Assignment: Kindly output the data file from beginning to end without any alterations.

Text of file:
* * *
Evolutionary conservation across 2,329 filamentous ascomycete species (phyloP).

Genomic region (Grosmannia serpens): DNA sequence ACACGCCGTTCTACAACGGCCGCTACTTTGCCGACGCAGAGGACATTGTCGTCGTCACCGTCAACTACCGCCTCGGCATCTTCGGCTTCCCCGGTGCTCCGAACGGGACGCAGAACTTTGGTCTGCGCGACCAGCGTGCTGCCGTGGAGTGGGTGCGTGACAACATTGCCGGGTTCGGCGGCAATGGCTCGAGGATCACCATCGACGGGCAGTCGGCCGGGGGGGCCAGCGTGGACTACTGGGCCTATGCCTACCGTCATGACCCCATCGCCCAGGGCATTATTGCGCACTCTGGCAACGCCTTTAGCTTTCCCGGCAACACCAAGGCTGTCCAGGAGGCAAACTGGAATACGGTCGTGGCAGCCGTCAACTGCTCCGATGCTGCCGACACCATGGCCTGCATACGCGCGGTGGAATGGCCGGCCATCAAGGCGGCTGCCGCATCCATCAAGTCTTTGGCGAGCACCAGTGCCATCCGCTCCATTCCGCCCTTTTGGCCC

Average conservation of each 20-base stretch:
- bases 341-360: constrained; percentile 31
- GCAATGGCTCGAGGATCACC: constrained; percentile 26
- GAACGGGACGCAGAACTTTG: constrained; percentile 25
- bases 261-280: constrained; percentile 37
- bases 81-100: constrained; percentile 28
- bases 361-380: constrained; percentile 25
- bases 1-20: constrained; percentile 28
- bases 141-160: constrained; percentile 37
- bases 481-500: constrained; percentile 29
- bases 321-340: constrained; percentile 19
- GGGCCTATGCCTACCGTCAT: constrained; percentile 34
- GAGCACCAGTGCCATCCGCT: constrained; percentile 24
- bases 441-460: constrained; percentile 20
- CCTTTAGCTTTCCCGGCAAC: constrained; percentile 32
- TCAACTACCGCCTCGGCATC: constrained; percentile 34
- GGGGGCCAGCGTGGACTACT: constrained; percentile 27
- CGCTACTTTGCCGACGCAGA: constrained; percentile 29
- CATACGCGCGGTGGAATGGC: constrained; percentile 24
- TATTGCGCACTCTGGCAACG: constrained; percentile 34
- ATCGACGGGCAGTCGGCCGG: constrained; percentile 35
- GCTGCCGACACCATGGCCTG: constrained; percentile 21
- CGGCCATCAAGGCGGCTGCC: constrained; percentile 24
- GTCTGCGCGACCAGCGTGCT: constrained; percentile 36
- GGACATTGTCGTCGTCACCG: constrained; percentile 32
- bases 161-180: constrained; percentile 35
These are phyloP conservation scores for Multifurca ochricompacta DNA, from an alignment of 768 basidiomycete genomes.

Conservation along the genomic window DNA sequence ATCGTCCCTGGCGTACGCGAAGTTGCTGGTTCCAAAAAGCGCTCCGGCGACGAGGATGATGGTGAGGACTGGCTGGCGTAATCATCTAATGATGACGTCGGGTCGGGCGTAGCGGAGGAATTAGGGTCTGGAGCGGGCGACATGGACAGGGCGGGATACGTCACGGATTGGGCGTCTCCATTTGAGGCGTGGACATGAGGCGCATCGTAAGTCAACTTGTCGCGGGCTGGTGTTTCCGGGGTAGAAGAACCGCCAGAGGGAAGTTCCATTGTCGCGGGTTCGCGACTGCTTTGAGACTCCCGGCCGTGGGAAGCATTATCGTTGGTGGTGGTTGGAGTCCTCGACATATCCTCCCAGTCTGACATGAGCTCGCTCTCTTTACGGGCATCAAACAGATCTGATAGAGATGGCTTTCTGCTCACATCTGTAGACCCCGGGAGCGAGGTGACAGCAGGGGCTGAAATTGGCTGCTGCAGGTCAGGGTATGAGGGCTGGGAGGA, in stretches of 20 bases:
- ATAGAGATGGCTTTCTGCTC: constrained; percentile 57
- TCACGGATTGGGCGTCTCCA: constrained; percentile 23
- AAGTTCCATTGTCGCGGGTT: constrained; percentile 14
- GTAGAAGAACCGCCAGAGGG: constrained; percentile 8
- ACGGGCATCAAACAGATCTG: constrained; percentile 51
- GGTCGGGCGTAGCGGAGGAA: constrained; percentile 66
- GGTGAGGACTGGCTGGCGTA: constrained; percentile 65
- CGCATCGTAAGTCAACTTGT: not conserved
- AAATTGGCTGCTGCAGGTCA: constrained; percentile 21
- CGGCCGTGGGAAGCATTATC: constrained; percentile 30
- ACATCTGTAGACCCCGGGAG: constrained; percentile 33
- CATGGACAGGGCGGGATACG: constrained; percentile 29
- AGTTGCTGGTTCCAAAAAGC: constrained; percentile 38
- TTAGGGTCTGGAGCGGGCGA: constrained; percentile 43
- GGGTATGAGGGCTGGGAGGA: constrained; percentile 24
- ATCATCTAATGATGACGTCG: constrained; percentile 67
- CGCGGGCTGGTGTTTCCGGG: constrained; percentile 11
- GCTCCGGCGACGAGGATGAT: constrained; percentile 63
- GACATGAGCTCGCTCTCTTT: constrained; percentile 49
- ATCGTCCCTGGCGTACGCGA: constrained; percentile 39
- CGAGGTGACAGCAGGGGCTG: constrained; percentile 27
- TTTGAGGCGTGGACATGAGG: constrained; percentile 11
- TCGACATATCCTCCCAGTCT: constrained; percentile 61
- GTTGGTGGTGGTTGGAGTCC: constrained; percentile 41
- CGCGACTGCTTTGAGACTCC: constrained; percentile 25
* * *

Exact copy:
Evolutionary conservation across 2,329 filamentous ascomycete species (phyloP).

Genomic region (Grosmannia serpens): DNA sequence ACACGCCGTTCTACAACGGCCGCTACTTTGCCGACGCAGAGGACATTGTCGTCGTCACCGTCAACTACCGCCTCGGCATCTTCGGCTTCCCCGGTGCTCCGAACGGGACGCAGAACTTTGGTCTGCGCGACCAGCGTGCTGCCGTGGAGTGGGTGCGTGACAACATTGCCGGGTTCGGCGGCAATGGCTCGAGGATCACCATCGACGGGCAGTCGGCCGGGGGGGCCAGCGTGGACTACTGGGCCTATGCCTACCGTCATGACCCCATCGCCCAGGGCATTATTGCGCACTCTGGCAACGCCTTTAGCTTTCCCGGCAACACCAAGGCTGTCCAGGAGGCAAACTGGAATACGGTCGTGGCAGCCGTCAACTGCTCCGATGCTGCCGACACCATGGCCTGCATACGCGCGGTGGAATGGCCGGCCATCAAGGCGGCTGCCGCATCCATCAAGTCTTTGGCGAGCACCAGTGCCATCCGCTCCATTCCGCCCTTTTGGCCC

Average conservation of each 20-base stretch:
- bases 341-360: constrained; percentile 31
- GCAATGGCTCGAGGATCACC: constrained; percentile 26
- GAACGGGACGCAGAACTTTG: constrained; percentile 25
- bases 261-280: constrained; percentile 37
- bases 81-100: constrained; percentile 28
- bases 361-380: constrained; percentile 25
- bases 1-20: constrained; percentile 28
- bases 141-160: constrained; percentile 37
- bases 481-500: constrained; percentile 29
- bases 321-340: constrained; percentile 19
- GGGCCTATGCCTACCGTCAT: constrained; percentile 34
- GAGCACCAGTGCCATCCGCT: constrained; percentile 24
- bases 441-460: constrained; percentile 20
- CCTTTAGCTTTCCCGGCAAC: constrained; percentile 32
- TCAACTACCGCCTCGGCATC: constrained; percentile 34
- GGGGGCCAGCGTGGACTACT: constrained; percentile 27
- CGCTACTTTGCCGACGCAGA: constrained; percentile 29
- CATACGCGCGGTGGAATGGC: constrained; percentile 24
- TATTGCGCACTCTGGCAACG: constrained; percentile 34
- ATCGACGGGCAGTCGGCCGG: constrained; percentile 35
- GCTGCCGACACCATGGCCTG: constrained; percentile 21
- CGGCCATCAAGGCGGCTGCC: constrained; percentile 24
- GTCTGCGCGACCAGCGTGCT: constrained; percentile 36
- GGACATTGTCGTCGTCACCG: constrained; percentile 32
- bases 161-180: constrained; percentile 35
These are phyloP conservation scores for Multifurca ochricompacta DNA, from an alignment of 768 basidiomycete genomes.

Conservation along the genomic window DNA sequence ATCGTCCCTGGCGTACGCGAAGTTGCTGGTTCCAAAAAGCGCTCCGGCGACGAGGATGATGGTGAGGACTGGCTGGCGTAATCATCTAATGATGACGTCGGGTCGGGCGTAGCGGAGGAATTAGGGTCTGGAGCGGGCGACATGGACAGGGCGGGATACGTCACGGATTGGGCGTCTCCATTTGAGGCGTGGACATGAGGCGCATCGTAAGTCAACTTGTCGCGGGCTGGTGTTTCCGGGGTAGAAGAACCGCCAGAGGGAAGTTCCATTGTCGCGGGTTCGCGACTGCTTTGAGACTCCCGGCCGTGGGAAGCATTATCGTTGGTGGTGGTTGGAGTCCTCGACATATCCTCCCAGTCTGACATGAGCTCGCTCTCTTTACGGGCATCAAACAGATCTGATAGAGATGGCTTTCTGCTCACATCTGTAGACCCCGGGAGCGAGGTGACAGCAGGGGCTGAAATTGGCTGCTGCAGGTCAGGGTATGAGGGCTGGGAGGA, in stretches of 20 bases:
- ATAGAGATGGCTTTCTGCTC: constrained; percentile 57
- TCACGGATTGGGCGTCTCCA: constrained; percentile 23
- AAGTTCCATTGTCGCGGGTT: constrained; percentile 14
- GTAGAAGAACCGCCAGAGGG: constrained; percentile 8
- ACGGGCATCAAACAGATCTG: constrained; percentile 51
- GGTCGGGCGTAGCGGAGGAA: constrained; percentile 66
- GGTGAGGACTGGCTGGCGTA: constrained; percentile 65
- CGCATCGTAAGTCAACTTGT: not conserved
- AAATTGGCTGCTGCAGGTCA: constrained; percentile 21
- CGGCCGTGGGAAGCATTATC: constrained; percentile 30
- ACATCTGTAGACCCCGGGAG: constrained; percentile 33
- CATGGACAGGGCGGGATACG: constrained; percentile 29
- AGTTGCTGGTTCCAAAAAGC: constrained; percentile 38
- TTAGGGTCTGGAGCGGGCGA: constrained; percentile 43
- GGGTATGAGGGCTGGGAGGA: constrained; percentile 24
- ATCATCTAATGATGACGTCG: constrained; percentile 67
- CGCGGGCTGGTGTTTCCGGG: constrained; percentile 11
- GCTCCGGCGACGAGGATGAT: constrained; percentile 63
- GACATGAGCTCGCTCTCTTT: constrained; percentile 49
- ATCGTCCCTGGCGTACGCGA: constrained; percentile 39
- CGAGGTGACAGCAGGGGCTG: constrained; percentile 27
- TTTGAGGCGTGGACATGAGG: constrained; percentile 11
- TCGACATATCCTCCCAGTCT: constrained; percentile 61
- GTTGGTGGTGGTTGGAGTCC: constrained; percentile 41
- CGCGACTGCTTTGAGACTCC: constrained; percentile 25